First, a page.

Case Law Details

Case Name : Dy. Commissioner of Income Tax Vs Sushma devi Agarwal (ITAT Kolkata)
Appeal Number : ITA No. 876/Kol/2008
Date of Judgement/Order : 23/06/2011
Related Assessment Year : 2004- 2005
Courts : All ITAT (4231) ITAT Kolkata (265)

When assessee declares higher profits in its revised return filed after detection of concealment, penalty u/s 271(1)(c) is warranted

DCIT, Kolkata Vs Sushma Devi Agarwal (ITAT Kolkata)-  Assessee has failed to establish that disclosure of additional income in the revised return by way of declaring G. P. rate at 15% as against 6.93%  shown in return filed u/s. 153A of the Act was voluntary and in good faith to buy peace with the department. On the other hand, the assessee filed the revised return only after the concealment was detected by the AO and he confronted the assessee with the same. In such circumstances, penalty u/s. 271(1)(c) of the Act of Rs.14,61,678/- for concealment of income has rightly been levied by the A.O.

ITAT Kolkata

Dy. Commissioner of Income Tax Vs Sushma devi Agarwal

I.T.A No. 876/Kol/2008

Assessment Year: 2004- 2005

Dy. Commissioner of Income-tax -Vs- Sushma devi Agarwal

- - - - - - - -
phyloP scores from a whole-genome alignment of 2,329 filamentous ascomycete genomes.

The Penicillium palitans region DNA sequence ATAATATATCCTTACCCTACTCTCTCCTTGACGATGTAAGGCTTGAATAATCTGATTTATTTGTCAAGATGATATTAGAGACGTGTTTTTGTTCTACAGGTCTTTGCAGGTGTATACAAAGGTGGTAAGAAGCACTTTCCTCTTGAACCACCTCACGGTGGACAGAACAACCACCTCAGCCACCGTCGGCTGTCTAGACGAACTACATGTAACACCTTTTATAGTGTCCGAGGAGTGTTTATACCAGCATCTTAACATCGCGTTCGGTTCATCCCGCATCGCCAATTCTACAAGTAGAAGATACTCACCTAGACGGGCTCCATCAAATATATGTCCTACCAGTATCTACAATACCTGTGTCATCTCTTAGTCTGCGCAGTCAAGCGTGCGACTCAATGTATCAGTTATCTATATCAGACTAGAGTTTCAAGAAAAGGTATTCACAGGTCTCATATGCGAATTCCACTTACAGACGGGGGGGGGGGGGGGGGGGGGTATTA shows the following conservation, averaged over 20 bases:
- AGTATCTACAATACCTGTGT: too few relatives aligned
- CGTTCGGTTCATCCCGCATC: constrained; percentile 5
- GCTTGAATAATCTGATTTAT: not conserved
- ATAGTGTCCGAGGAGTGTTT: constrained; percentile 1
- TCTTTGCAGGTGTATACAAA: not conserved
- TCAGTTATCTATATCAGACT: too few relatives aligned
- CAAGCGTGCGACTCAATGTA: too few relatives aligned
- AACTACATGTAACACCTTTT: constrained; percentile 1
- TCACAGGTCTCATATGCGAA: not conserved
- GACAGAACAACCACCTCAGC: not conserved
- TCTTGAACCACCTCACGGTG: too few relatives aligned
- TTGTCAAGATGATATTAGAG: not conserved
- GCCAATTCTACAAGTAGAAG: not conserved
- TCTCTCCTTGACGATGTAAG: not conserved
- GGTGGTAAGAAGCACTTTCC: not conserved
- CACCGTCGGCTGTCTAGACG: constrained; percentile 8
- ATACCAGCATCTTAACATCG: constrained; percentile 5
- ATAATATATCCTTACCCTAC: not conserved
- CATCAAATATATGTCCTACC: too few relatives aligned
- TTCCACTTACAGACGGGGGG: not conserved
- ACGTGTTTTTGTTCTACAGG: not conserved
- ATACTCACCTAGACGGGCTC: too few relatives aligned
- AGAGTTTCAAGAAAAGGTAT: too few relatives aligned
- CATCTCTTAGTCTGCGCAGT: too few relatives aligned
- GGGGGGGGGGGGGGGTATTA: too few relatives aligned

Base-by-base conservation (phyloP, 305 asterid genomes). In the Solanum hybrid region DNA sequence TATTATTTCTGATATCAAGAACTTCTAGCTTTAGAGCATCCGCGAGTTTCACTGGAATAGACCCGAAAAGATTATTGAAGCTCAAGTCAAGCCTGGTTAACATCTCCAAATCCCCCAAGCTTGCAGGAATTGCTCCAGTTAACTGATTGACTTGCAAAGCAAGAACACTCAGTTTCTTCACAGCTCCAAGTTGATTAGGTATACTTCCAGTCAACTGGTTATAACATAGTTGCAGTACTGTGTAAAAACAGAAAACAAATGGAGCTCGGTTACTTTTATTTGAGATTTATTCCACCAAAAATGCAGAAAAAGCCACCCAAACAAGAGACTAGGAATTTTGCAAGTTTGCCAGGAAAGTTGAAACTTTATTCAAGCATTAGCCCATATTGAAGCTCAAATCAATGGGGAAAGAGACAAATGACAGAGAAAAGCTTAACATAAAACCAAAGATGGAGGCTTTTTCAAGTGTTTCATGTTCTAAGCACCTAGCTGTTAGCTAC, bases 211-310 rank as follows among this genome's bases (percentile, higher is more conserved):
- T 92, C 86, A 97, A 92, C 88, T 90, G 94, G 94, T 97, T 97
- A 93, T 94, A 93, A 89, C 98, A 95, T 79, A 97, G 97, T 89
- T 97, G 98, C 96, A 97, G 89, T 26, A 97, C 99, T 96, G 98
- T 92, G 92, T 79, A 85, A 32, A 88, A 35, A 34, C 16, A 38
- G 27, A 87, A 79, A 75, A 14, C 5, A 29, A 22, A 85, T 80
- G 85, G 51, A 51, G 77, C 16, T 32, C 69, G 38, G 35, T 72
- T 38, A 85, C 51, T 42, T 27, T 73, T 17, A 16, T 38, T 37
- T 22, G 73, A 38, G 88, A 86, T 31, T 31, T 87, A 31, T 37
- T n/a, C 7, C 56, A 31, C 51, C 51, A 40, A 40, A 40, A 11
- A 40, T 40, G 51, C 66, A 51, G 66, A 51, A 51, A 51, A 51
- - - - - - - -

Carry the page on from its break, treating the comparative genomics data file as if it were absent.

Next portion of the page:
I.T(SS)A.No. 90 (Kol) of 2008

Assessment Year- 2005- 06

Dy. Commissioner of Income-tax -Vs-  Monika devi Agarwal

I.T(SS)A.No. 89 (Kol) of 2008

Assessment Year- 2004- 05

(C.D. Rao), Accountant Member :

Since there was a difference of opinion between the Ld. Members constituting “C” Bench of I.T.A.T., Kolkata with regard to the following issue, the matter was referred to Third Member u/s.255(4) of I.T. Act, 1961 for his opinion :-

“Whether, on the facts and circumstances of the above cases/appeals, the learned CIT(A) was justified in cancelling the penalty u/s. 271(1)(c) of the Income Tax Act, 1961 ?”

2. Honourable Vice-President (KZ), as Third Member in these cases, after hearing the parties and considering the facts and circumstances of the case, concurred with the proposed order of the Ld. A.M., vide order dated 23/6/2011 for assessment years 2004- 05 and 2005-06, by observing as under :-

“16. Considering the totality of the facts and circumstances of the case, arguments of both the sides and on careful perusal of the proposed orders of both the ld . Members and the judicial pronouncements referred to above, I am of the opinion that the assessee has failed to establish that disclosure of additional income in the revised return by way of declaring G. P.  rate at 15% as against 6.93%  shown in return filed u/s. 153A of the Act was voluntary and in good faith to buy peace with the department. On the other hand, the assessee filed the revised return only after the concealment was detected by the AO and he confronted the assessee with the same. In such circumstances, penalty u/s. 271(1)(c) of the Act of Ps.14,61,678/- for concealment of income has rightly been levied by the A.O. and the ld . C.I.T .(A) was not justified in canceling the same. I, therefore, concur with the conclusion arrived at by the ld . A.M. in upholding the penalty levied u/s. 271(1)(c) of the act.”

Therefore, in accordance with the majority view, the appeals of the department are allowed.

This order is pronounced in open Court on 18.07.2011.

Order dated 23/06/2011 is as follows

ITAT  KOLKATA [Third Member]